Blocking Made Easy Part I: How to Block

The differences in style between Duo Interpretation and Duet Acting are enormous. Duo Interpretation prohibits direct contact, whether with the eyes or physical. Duet Acting allows for all sorts of contact: eyes, physically with a partner, and with the two chairs and table provided as set pieces. Despite the gaps, the two events do share similar tenets when it comes to planning blocking. Essentially, blocking is handled in the same manner between projects but with variation deriving from the givens of the work. Thus, use of these blocking tips will provide the guidance necessary to block any Duo/Duet with ease and finesse.

Know the Script

Everything about a piece is found in the script. Either information is blatantly stated in the characters’ lines or the stage directions, or what needs to be known can be inferred from the words. Even research is directed by ideas derived from the source material. And though there are some decisions or inspirations originating from someplace found outside the material, ultimately these concepts must fit the environment and tone the script supports. Ergo, understanding the script thoroughly and looking towards it for answers is the only way to create a performance truthful to the story. The characters’ dialogue is perhaps the largest indicator of what is needed in blocking for the performance to work (more of this later).

The Setting

Knowing how to fully use the space provided is pivotal. In Duo a physical set is not permitted, but creating a virtual one through implication and interaction not only helps to rationalize space but also adds depth. For every scene create barriers and set pieces (if the script/interpretation calls for it) with which to perform. This is not always needed for every scene in Duo. Sometimes just reaching out and grabbing something works just as well as walking to a “shelf” and grabbing it. All depends on the script and tone being created. In Duet, if it is decided to make use of the table and chairs be sure to use them. Table and chairs can represent other objects (such as two chairs being aliened to represent the inside of a car) than what they are intended. A table can be used as a wall for Humpty Dumpty to sit upon--provided the league has not banned the action of performers sitting/knelling on a table. Further, use all areas of performance space. Not everything must be performed downstage center. It gets boring.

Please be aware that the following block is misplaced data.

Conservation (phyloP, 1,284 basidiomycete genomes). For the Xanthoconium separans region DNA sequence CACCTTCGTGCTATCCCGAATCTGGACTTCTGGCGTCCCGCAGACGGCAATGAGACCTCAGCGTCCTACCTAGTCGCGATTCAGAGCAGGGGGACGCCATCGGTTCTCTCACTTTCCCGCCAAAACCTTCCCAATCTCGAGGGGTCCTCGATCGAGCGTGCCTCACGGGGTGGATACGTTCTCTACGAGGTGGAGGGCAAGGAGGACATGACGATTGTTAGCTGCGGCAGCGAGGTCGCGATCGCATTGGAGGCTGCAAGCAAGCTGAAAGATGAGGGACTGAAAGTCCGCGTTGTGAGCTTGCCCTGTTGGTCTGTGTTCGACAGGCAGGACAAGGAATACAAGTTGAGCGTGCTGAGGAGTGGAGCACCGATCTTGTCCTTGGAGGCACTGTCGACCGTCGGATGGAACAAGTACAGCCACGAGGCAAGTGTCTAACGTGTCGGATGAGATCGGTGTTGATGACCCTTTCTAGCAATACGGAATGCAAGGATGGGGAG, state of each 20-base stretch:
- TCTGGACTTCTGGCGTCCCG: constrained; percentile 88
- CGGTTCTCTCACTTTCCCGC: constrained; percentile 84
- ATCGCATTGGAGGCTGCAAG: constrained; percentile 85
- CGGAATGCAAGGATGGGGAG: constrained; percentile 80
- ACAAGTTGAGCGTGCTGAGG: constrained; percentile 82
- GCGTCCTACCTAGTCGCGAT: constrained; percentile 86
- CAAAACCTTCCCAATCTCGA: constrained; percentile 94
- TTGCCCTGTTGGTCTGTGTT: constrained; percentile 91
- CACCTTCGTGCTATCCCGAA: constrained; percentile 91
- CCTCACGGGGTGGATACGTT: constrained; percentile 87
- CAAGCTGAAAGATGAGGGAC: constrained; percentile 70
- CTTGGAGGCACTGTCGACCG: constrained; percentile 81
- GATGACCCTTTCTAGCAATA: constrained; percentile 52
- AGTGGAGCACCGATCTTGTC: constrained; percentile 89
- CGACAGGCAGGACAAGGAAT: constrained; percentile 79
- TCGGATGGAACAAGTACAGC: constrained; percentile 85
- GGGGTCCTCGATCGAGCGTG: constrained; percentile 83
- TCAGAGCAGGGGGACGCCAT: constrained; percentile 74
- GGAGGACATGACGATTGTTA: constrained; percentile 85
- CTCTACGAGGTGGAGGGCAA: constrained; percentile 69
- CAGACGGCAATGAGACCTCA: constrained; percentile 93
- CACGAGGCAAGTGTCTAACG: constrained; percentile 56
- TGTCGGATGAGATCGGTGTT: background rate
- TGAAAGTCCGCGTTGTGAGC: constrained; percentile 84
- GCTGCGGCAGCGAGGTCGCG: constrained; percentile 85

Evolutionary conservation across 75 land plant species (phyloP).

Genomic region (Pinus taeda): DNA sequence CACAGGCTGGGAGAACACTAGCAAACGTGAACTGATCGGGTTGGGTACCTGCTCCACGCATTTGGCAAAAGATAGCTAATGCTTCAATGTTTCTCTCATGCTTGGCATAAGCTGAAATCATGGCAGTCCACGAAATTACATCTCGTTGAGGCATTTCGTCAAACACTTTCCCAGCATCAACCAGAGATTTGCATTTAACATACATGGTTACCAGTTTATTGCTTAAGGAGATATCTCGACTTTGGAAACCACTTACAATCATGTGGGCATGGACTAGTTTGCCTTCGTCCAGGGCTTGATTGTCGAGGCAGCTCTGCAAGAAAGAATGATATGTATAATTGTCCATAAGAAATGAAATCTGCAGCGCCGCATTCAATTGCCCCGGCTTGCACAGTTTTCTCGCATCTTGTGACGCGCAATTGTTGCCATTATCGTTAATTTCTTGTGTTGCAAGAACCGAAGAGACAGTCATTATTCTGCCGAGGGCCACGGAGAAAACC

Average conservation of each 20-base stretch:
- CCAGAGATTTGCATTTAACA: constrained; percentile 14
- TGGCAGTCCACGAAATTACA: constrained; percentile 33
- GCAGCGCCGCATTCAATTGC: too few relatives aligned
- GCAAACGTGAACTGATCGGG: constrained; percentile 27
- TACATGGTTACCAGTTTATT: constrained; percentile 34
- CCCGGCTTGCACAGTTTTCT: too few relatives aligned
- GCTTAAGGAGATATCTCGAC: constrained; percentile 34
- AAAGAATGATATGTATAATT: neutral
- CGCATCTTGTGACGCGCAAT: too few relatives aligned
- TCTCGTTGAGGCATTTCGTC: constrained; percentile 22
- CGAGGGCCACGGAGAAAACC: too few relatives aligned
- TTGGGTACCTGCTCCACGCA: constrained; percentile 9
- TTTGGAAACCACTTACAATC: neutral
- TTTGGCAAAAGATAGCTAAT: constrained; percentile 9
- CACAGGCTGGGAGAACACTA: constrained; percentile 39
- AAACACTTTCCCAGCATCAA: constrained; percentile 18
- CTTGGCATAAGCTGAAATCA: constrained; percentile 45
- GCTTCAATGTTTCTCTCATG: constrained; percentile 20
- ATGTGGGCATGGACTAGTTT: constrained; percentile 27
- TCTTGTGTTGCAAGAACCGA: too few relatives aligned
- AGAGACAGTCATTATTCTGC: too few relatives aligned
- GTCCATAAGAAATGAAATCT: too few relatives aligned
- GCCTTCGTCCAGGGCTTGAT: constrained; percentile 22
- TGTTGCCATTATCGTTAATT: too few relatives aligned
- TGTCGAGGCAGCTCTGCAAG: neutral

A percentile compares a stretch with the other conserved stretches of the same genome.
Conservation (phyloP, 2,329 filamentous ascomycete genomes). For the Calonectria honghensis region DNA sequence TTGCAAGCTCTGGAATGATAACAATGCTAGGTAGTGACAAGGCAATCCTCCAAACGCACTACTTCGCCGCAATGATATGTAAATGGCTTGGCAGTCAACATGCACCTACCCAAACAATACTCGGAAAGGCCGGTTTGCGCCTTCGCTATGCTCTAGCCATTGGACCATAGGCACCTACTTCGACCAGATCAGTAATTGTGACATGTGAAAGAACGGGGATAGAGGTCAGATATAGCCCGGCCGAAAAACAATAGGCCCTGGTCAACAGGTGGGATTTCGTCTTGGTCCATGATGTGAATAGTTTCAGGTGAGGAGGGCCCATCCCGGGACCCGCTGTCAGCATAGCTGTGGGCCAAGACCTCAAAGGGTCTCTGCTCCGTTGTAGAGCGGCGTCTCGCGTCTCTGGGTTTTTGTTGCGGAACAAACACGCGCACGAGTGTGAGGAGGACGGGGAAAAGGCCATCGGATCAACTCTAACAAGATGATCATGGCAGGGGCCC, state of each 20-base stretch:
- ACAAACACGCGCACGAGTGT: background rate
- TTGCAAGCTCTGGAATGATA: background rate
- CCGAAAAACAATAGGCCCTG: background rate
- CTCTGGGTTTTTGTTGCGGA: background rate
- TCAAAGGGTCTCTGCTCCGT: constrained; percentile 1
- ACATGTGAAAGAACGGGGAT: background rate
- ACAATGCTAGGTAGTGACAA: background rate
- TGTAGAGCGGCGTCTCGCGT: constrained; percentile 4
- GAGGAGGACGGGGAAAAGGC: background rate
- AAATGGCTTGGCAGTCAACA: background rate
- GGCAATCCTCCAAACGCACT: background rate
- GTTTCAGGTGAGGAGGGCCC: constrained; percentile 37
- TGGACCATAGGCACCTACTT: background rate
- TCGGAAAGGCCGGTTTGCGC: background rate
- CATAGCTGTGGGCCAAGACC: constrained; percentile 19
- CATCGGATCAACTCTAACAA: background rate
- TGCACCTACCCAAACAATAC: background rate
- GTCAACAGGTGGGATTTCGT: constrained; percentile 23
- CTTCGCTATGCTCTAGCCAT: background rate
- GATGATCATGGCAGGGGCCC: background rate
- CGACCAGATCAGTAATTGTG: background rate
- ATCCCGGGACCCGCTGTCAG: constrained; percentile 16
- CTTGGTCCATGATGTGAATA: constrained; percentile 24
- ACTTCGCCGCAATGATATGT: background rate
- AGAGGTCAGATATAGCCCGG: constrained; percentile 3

Motive and Reaction

An action without reason is empty. To get up and pace the acting space just to add movement is hollow. And what is more it leaves a partner without reason to react. Every movement in a scene must be done with a motive. Every sitting down, standing up, moving across stage, all of it needs to be based on motivation. A character’s motive is found, unsurprisingly, within the script. Interpret what it is they are saying and how it is said. Look at the subtext. Know what is happening within a scene and build movement on the momentum of the script. Further, when one character does an action their scene partner will have a reaction. Not to imply that all movements be met with an immediate, equal motion. Sometimes a reaction can be the act of non-movement.

The 45° Angle

An important aspect to Duet staging is the 45° angle. People rarely stand side-by-side, facing forward, while chatting. It is impractical and impersonal. Thus, it makes equally less sense for scene partners in Duet to always be staged in such a fashion. Periodically this blocking can be interesting, but not always. Besides, a straight line is typically boring visually. Thus, make use of the 45° angle (picture oneself as a 45° angle being drawn into a Right Triangle). The 45° angle opens up the body to the audience while offering some intimacy with the scene partner. The illusion of speaking together is accomplished while being more capable of cheating out towards the audience. There is a reason why the 45° angle is the most common angle in staging (actors do have a full 360° with which to play--each angle expressing a certain audience connection based on how much of the actor’s body faces the audience). However, it must be said that this is more apt for Duet instead of Duo. Being positioned at a 45° in Duo might cause partners to look at the other (illegal).